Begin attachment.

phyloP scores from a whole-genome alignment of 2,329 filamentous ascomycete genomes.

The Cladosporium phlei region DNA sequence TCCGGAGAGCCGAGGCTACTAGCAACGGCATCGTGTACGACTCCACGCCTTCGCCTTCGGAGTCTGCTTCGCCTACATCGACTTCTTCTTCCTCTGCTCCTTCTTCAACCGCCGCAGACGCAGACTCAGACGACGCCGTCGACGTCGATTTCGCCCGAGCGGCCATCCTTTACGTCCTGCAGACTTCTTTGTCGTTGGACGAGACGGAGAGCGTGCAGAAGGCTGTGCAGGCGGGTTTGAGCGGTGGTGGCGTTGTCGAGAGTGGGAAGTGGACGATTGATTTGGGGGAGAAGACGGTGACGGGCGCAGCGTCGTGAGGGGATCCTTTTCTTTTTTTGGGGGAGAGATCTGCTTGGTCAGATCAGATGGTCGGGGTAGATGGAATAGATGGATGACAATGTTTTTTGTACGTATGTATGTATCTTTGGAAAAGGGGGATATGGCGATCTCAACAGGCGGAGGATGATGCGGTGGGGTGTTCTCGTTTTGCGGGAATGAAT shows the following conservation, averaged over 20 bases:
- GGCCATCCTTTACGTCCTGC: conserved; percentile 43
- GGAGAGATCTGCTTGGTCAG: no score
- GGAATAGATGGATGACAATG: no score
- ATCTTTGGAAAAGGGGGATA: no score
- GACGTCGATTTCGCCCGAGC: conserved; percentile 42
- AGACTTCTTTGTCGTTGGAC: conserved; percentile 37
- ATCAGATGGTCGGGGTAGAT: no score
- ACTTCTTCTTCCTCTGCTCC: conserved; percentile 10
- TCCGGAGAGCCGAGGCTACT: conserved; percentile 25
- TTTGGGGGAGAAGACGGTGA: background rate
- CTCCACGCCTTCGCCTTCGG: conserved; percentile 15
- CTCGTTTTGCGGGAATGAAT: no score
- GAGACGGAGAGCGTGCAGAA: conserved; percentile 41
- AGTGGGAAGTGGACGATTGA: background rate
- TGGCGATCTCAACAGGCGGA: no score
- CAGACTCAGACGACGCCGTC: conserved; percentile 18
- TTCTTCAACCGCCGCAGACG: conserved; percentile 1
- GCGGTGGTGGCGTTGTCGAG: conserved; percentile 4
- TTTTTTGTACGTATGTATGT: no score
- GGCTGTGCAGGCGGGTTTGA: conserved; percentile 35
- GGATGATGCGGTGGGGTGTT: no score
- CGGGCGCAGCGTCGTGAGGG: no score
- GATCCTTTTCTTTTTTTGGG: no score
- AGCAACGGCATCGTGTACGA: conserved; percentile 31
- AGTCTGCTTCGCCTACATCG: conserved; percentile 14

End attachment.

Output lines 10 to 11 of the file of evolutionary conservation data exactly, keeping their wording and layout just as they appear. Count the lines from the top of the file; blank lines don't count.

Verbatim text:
- ACTTCTTCTTCCTCTGCTCC: conserved; percentile 10
- TCCGGAGAGCCGAGGCTACT: conserved; percentile 25